This week I had a great conversation with a friend who does freelancing consulting. She was facing the challenge of hitting her income potential. She’s a one-person operation and has a fixed number of hours that she can work. So say she has 40 hours a week available and, accounting for other non-billable activities, can bill 25 of those. Let’s say she currently bills at $50/hr. She has 2 choices: work more billable hours, or raise her rates. Working more billable hours is simple. Raising rates is more complex.
Raising rates has to do with two drivers: the quality of work performed, and the supply of talent available for the given skill set. The question is: how are the 15 hours of non-billable time being spent? If my friend is spending those hours honing her current skill set, then she can raise her rates for those services. If she’s spending her time exploring and formally training on new skills that are in scarcity, then that could create a new service for which she could charge more per hour, keeping her rates the same for her original services. Either way, investing that 15 hours into learning and improving can make her more money. In the consulting world, this is very simple to track and analyze. As an entrepreneur, it becomes a little more challenging to do this type of analysis.
Can you break down your day into “doing the work”? Do you track your time and review your calendar? What skills are you intentionally working on improving every week? Reading blog posts is informative, but not necessarily deep enough to really be skill additive. When is the last time you cracked open a text book?
If you’re working a 9-5 job, the 40 hours a week that you’re paid for are to produce based on your current skill sets. It’s the after-hours learning and skills development that drives the ability to earn more. I’ve seen this with some of the top salespeople that have worked for me in the past. Salespeople have a finite window of their day that they can be “selling,” so they don’t want to burn daylight on anything but selling. This forces them to work on their product, industry, and technical skill development after hours. A lot of other functional roles have the ability to take their work home. They put in more work after-hours in an attempt to produce more with their current skill set. By focusing on the quantitative measure of their work, these people are missing out on the opportunity to refine their current skills and create new skills in order to produce different, higher value things at work.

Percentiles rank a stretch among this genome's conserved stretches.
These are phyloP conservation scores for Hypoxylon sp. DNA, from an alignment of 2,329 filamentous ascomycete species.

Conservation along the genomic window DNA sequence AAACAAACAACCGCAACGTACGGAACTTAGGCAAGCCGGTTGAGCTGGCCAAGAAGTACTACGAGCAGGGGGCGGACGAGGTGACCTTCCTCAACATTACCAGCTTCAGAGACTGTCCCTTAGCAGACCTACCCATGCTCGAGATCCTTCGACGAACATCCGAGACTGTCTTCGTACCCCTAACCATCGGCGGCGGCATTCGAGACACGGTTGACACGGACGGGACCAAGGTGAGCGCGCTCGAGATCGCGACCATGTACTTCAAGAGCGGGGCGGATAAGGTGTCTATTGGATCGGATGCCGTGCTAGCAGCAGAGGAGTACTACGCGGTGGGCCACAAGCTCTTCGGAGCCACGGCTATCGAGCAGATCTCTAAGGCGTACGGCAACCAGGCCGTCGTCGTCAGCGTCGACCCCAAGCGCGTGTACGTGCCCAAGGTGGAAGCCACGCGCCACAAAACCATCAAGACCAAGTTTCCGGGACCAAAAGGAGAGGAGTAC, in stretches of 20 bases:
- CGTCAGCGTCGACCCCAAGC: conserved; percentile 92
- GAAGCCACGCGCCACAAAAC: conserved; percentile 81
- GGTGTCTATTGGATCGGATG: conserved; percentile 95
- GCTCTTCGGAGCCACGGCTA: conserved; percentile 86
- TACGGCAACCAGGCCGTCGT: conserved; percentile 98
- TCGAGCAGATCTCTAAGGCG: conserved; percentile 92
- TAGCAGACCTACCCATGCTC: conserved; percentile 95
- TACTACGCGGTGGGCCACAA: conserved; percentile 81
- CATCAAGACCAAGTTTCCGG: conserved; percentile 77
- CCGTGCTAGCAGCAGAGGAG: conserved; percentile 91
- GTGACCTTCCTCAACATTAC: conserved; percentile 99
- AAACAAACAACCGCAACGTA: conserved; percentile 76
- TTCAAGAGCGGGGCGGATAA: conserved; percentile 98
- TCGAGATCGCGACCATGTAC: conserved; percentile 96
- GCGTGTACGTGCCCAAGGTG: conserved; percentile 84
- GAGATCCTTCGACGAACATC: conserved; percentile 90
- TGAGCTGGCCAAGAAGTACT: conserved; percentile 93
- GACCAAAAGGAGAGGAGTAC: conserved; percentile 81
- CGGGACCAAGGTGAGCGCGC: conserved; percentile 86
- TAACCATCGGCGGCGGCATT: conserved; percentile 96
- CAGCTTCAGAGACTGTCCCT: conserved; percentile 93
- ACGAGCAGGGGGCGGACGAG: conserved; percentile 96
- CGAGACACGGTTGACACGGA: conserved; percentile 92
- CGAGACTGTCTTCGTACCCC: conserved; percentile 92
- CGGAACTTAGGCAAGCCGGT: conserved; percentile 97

But developing your current skills and adding new ones is crucial for long-term success. So do that work. Develop your weak areas. Develop your strong areas.
Personally, this year I am focusing on being more intentional about developing tactical skill sets. This means doing a lot of tasks myself to get better at them. For example, I’ve been writing 1,000 words per day. My goal in doing this is to process everything that I learned throughout the day and to improve my written communication. Not just quantitatively, but also qualitatively. This also means that I must get better at typing. I never learned how to type well, so this will hopefully upgrade my skills.
It’s obvious that we should work on developing our weak areas. What’s less obvious but equally important is the work we put into developing our areas of strength. I’m good at strategy and sales. I’ve learned that while I don’t have an education or formal training in either, it is important that I start to backfill myself with formal training. Being good at something doesn’t mean that I can stop working on improving that area. It’s like having a great jump shot: unless you can hit 100% from anywhere on the court, there’s always more practice time required.
As an entrepreneur, you need to know all functional areas of your business. Luckily, you also have the time and space required to improve your knowledge and abilities in these areas. An entrepreneur should never have to defer to a team member to give a status. I’ve seen small companies parade in an entire team to provide updates to the board of directors. I’ve done that to give my team the experience of presenting to a board, but never because I couldn’t present all functional aspects myself.
So again—do the work! Map out how you spend your weeks based on functional expertise. Work is about production. As an entrepreneur, continue to improve the production efficiency of your current skill set, and learn to produce things that are of higher value along the way. Value creation is not intangible; it is highly quantitative. The entrepreneur’s bar for value creation is very high. If you need help mapping out your value stack, I’m happy to help. If you’re already a member of the Shadow Ventures Lab Program, let’s book some time.
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